Is diesel a climate solution? Amtrak calls new trains ‘very green.’

By Minho Kim | 02/12/2024 06:22 AM EST

The passenger rail company’s 83 new trains use diesel fuel. Amtrak says they’ll cut transportation emissions by expanding rail service.

An Amtrak train departs Freeport, Maine.

An Amtrak train departs Freeport, Maine. The passenger rail company is buying diesel locomotives that it calls "very green." Robert F. Bukaty/AP

When Norman Forde, Amtrak’s vice president of fleet and facilities, called the rail company’s new trains “very green” during a December board meeting, the environmental boast might have seemed odd.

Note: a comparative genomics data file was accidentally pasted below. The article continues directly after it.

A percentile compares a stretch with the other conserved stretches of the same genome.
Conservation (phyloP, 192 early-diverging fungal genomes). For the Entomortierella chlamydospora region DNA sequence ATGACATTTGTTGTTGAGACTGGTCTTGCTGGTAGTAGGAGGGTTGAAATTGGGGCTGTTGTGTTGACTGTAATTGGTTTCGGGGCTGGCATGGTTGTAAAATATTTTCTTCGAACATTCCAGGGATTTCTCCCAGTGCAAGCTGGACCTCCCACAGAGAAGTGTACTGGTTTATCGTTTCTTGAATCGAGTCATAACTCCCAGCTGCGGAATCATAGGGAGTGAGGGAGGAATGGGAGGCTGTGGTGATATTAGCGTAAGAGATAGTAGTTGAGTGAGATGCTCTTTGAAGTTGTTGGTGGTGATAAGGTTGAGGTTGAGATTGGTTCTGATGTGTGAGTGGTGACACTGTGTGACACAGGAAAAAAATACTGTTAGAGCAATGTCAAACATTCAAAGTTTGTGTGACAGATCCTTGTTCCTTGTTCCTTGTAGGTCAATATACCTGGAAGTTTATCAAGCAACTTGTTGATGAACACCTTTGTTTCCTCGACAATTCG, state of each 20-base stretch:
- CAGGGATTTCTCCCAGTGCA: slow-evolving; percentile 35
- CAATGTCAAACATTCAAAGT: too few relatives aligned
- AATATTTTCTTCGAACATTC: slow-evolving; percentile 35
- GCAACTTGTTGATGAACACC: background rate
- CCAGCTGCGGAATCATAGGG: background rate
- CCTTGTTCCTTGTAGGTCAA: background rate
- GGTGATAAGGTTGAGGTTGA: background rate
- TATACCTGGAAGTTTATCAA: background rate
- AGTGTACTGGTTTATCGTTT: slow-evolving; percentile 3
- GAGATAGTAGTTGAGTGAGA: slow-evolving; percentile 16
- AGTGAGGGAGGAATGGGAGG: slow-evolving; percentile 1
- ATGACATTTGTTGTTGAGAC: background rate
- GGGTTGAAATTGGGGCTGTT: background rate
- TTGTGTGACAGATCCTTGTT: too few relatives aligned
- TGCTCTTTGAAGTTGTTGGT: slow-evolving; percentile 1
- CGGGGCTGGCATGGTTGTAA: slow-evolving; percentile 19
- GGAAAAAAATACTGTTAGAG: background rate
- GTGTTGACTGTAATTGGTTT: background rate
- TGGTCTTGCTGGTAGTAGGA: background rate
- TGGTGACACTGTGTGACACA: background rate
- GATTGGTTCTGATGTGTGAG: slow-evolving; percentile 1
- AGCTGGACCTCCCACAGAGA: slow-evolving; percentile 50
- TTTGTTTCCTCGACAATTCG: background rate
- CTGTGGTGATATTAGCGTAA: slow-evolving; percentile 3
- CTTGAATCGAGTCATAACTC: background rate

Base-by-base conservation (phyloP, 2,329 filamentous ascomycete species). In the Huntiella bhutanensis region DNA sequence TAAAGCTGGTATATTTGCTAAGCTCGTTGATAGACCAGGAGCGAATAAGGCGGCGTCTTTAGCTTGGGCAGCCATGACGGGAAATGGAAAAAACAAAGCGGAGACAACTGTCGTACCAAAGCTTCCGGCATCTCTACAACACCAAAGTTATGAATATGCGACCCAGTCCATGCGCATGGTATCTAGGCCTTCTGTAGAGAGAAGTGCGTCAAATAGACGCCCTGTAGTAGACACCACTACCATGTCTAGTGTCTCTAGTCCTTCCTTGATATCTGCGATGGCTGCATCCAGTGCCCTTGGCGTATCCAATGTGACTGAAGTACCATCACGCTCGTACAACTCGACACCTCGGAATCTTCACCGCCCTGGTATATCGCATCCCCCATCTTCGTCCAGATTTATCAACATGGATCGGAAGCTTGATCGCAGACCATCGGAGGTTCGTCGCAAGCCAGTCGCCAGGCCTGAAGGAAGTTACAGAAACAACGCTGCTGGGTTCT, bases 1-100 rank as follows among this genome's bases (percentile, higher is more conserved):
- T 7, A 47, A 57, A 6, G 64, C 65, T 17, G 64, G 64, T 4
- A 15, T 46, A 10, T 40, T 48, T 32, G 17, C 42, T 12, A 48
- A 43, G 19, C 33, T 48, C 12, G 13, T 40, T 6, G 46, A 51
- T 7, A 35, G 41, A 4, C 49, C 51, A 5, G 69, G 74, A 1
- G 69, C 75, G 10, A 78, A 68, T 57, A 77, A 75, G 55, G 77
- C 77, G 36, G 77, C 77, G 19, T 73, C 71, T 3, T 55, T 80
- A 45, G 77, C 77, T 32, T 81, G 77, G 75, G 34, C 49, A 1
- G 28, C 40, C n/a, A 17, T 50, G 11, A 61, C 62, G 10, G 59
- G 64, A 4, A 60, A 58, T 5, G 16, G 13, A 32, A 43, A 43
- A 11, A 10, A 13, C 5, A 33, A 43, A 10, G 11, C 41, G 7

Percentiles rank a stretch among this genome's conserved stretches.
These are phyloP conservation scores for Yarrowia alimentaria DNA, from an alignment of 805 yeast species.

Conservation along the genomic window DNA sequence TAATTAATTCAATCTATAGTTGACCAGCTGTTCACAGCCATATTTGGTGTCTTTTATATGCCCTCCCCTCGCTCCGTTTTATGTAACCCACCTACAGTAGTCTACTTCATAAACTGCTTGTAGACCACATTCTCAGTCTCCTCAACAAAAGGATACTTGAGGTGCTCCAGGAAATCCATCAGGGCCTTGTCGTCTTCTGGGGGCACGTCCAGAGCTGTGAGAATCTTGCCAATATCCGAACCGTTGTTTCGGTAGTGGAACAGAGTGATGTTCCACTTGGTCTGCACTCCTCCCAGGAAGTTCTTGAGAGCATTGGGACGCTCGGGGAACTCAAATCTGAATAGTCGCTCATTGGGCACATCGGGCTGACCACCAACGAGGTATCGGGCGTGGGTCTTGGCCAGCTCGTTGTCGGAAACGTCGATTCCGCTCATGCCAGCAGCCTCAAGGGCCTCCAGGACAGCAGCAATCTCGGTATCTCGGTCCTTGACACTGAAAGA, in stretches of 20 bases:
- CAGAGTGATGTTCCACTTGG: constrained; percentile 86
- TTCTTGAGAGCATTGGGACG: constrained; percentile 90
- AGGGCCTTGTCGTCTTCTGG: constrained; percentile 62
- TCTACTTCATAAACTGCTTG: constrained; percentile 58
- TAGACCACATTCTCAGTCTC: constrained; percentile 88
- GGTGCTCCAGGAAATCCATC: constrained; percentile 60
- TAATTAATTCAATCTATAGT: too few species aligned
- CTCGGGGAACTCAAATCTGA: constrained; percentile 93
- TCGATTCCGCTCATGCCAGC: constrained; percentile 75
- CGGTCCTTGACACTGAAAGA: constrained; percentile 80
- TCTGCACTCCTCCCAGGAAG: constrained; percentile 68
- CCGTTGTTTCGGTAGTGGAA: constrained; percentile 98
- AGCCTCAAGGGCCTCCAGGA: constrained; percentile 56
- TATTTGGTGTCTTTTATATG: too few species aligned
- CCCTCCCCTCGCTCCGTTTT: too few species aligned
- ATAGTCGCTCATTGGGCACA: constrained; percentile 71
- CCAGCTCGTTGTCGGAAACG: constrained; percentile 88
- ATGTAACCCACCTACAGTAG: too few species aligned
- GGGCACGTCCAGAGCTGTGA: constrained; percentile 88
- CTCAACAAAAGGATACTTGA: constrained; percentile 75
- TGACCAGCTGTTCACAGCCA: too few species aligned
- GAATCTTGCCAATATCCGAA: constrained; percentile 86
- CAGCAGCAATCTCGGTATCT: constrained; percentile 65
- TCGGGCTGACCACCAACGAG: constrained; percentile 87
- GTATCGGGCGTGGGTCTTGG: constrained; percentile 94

Forde was referring to 83 locomotives that will start operating in 2026 and will run mostly on diesel, one of the most polluting fuels in the world.

But the constraints of U.S. rail seem to confirm Amtrak’s seemingly contradictory characterization of diesel trains as green. The new diesel trains, rail experts say, will consume slightly less fuel than older trains and are the best option for passenger rail to reduce overall carbon emissions by expanding train travel.


“I feel for Amtrak because they are hamstrung,” said Natalie Popovich, a senior adviser for sustainable transportation at the Department of Energy and a research scientist at the Lawrence Berkeley National Laboratory.